I suggest you watch this video that shows a visual of how living standards increase and what wealth is as well as how it is created. It’s a short video < 3 mins, I read your response through, please return the mutual respect and watch before responding and if you happen to have a critique.

      • Pat

        so where’s the video?

      • pbfrank13

        Wouldn’t let me post a link youtube title ”

        “Trade Is Made of Win,” Part 1: Wealth Creation” channel is LearnLiberty.

      • pbfrank13

        Link is not allowed or something. Youtube “how is wealth created” by the channel LearnLiberty

  • Cemetery Girl

    Several years back I worked at a Walmart store, and I still shop there. I quit, went back to college. A few years later I got pregnant (and had my child mid-semester and still pulled a 4.0 GPA, thank you very much!) My child needed a certain formula, higher in cost than the regular, so we applied for WIC. For those that don’t know, WIC allows for much high income levels than food stamps or welfare, so while my husband’s income is enough to meet our needs, we still qualified. I went to the Walmart where I had worked to get some formula using WIC. I went to a cashier that I had worked with and had always been on friendly terms. She saw that I had WIC and told me, “it must be nice to be able to quit your job and live off is tax payers.” I was shocked, yet still had the ability to reply, “well, as little as they pay here, even if I was working here full time we’d still qualify for this.” She was livid, glaring at me for my comment. She still works there, and I will wait in a long line just to avoid her and her judgmental attitude.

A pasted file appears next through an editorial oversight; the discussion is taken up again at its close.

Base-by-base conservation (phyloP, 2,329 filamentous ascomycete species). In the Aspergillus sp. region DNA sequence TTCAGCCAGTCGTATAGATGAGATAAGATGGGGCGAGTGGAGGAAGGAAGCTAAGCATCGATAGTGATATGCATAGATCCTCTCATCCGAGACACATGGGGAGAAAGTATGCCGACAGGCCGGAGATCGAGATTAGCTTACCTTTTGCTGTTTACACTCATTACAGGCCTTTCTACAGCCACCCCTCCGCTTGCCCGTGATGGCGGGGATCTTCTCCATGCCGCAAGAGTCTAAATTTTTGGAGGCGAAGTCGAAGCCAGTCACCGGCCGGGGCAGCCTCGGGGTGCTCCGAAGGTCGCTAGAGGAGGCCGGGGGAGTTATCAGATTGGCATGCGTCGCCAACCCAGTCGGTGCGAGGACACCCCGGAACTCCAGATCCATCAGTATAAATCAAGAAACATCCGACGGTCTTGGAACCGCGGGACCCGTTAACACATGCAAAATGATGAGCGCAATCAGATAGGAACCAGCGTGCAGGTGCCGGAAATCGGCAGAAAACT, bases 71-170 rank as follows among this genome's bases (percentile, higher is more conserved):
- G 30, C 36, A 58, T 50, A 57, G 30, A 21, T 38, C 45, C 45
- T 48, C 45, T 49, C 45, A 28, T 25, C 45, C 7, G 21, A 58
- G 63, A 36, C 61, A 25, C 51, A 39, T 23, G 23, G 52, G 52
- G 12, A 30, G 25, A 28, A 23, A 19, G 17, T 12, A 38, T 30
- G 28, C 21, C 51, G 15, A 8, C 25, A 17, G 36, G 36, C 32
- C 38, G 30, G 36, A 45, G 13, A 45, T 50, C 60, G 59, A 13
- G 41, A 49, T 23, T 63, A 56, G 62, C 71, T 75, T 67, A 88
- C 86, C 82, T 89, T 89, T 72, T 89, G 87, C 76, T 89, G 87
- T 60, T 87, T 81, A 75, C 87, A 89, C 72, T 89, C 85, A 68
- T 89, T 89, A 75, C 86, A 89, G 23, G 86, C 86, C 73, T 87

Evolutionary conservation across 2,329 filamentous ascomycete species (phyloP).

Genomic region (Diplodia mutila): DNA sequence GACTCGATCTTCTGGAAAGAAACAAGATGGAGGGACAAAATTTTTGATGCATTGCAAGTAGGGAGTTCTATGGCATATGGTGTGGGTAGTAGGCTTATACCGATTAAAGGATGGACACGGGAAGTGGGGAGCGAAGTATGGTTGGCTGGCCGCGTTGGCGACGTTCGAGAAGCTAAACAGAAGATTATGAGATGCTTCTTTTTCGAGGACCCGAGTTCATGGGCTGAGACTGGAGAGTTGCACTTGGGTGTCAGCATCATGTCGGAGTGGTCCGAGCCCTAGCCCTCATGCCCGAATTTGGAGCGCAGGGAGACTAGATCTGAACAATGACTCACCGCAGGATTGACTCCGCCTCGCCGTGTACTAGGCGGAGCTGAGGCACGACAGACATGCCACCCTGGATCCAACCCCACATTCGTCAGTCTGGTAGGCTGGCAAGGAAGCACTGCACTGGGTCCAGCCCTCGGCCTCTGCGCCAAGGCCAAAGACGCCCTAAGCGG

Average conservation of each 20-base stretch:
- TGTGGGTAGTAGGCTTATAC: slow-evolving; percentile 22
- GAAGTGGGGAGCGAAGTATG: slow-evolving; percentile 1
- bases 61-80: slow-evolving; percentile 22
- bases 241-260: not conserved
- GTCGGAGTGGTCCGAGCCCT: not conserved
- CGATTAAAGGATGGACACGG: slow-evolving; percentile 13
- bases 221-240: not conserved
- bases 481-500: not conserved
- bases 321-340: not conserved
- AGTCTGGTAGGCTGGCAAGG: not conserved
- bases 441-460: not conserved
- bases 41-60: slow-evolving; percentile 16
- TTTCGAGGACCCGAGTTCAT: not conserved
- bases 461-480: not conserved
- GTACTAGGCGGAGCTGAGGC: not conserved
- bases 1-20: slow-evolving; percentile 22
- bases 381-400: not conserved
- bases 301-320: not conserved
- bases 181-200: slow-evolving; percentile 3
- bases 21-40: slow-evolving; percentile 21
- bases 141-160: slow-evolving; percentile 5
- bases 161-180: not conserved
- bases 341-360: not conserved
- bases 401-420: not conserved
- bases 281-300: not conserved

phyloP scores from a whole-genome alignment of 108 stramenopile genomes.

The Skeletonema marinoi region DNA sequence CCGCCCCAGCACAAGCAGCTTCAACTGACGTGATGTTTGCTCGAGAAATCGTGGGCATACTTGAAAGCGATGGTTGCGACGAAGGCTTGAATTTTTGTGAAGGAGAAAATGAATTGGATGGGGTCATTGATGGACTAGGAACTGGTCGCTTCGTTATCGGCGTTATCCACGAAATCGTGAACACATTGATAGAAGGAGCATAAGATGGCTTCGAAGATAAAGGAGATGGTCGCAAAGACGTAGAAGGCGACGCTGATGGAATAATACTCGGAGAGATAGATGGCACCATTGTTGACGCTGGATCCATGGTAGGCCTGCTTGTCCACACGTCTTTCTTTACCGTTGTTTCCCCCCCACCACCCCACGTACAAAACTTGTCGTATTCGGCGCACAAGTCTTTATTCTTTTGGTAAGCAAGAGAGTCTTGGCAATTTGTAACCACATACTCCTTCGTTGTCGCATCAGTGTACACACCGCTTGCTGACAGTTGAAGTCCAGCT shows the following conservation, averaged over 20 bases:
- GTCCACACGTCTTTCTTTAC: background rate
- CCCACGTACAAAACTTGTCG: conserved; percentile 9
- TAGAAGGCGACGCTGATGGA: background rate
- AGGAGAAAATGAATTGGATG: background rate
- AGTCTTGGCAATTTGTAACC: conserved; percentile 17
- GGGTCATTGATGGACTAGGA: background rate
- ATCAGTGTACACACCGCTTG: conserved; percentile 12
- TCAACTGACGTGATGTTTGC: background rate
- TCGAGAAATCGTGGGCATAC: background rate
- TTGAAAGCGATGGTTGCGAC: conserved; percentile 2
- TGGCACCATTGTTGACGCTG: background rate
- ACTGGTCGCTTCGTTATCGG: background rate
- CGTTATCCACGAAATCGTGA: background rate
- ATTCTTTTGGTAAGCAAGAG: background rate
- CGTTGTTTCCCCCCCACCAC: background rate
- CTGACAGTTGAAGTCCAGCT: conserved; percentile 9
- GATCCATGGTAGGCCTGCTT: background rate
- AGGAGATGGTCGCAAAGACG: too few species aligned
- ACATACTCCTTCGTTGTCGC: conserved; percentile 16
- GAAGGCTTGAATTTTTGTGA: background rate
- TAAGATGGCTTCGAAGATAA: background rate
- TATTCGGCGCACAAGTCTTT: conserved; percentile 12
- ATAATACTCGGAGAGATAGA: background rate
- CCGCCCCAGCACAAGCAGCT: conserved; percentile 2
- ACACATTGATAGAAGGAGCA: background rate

• shopper

      Maybe her husband had a high paying job and she worked there just for something to do. Maybe she doesn’t realize how many Walmart workers are on welfare. Maybe she is just dumb. Many are.

      • regressive rightwing trash

        and maybe she has small tits and hates the large breasted cemetery girl

      • Mbagrad02

        The government incentivizes poverty by giving tax breaks to employers who hire people on welfare then keeps their hours and wages low enough so that they will never be able to get off the dole so employers can continue to get a generous per employee tax credit